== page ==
Q&A: What the deal means
For the State, expunging what Enda Kenny describes as “stains on our international reputation” provides closure on a sorry legacy from the previous administration. The idea of standing over the permanent removal of the bank from the landscape is thus appealing.
For the ECB, meanwhile, no more IBRC means no more ELA, its least-favoured form of finance. ECB governor Mario Draghi was reluctant to discuss the agreement at yesterday’s monthly press conference in Frankfurt, but the end of ELA was something he was prepared to emphasise.
It is also worth considering IBRC’s annual running costs of €320 million or so – it is hard to argue that these could be justified in the wake of this deal, particularly with Nama available to take on a similar role. Nama’s annual running costs are in the order of €130 million.
Why did it have to happen yesterday?
News of the liquidation had reached the media, which immediately made IBRC vulnerable. This led the Government, as shareholder, to act quickly to protect the bank’s €12 billion in assets.
What does liquidation mean for IBRC’s depositors?
Most deposits at IBRC were transferred to AIB last year, while those that remain (mostly corporate loans worth about €1 billion) should be covered by two State guarantee schemes.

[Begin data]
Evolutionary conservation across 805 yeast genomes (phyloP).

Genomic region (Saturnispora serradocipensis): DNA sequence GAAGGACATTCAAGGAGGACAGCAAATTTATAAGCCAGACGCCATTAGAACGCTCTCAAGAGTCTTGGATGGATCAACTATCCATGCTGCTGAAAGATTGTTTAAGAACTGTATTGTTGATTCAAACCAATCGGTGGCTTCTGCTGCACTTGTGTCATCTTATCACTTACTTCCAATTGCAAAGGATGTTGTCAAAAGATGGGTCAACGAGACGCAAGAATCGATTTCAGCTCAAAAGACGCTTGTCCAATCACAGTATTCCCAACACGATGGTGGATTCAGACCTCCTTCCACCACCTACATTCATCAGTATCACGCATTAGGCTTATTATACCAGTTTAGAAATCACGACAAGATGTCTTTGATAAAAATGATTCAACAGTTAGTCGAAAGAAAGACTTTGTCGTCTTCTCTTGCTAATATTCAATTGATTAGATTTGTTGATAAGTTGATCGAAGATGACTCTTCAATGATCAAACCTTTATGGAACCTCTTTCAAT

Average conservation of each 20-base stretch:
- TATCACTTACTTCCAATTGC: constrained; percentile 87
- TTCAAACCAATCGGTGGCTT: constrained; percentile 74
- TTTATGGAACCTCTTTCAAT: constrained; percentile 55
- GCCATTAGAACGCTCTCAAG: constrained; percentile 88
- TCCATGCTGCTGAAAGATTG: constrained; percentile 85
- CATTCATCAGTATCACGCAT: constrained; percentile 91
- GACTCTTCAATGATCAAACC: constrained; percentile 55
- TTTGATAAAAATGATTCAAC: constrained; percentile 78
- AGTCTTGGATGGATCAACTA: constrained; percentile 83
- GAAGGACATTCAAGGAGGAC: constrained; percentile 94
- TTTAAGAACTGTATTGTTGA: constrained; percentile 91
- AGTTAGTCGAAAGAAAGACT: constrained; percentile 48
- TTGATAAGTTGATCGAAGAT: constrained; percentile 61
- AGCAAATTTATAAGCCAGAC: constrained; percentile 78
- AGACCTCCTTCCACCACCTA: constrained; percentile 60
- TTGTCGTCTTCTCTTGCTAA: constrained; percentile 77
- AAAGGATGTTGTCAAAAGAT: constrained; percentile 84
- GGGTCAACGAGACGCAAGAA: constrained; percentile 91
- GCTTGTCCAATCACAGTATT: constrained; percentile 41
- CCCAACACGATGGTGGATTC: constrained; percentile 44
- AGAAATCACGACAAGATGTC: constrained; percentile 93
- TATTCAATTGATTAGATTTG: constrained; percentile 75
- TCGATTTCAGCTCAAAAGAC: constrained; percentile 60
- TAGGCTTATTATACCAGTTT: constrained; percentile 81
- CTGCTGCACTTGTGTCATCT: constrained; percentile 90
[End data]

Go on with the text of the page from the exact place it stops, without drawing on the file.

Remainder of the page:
What about IBRC staff?
The bank’s 1,031 employees are being made redundant but the liquidators will be able to rehire them for as long as the liquidation takes. It is expected that most staff will be retained on this basis, with some then transferring to Nama.
What is the benefit for the domestic economy in the deal?
Kenny said it would mean the State’s overall funding shortfall, or deficit, would ease by about €1 billion over coming years. The knock-on effect of this should be that the Government will need to impose €1 billion less in spending cuts and tax increases, or €1 billion less austerity.
It should also remove a lot of pressure from the NTMA, the body charged with managing the State’s funding requirements.
Over the coming decades, the agency should need to borrow €20 billion less than it had expected, making the overall debt burden more sustainable.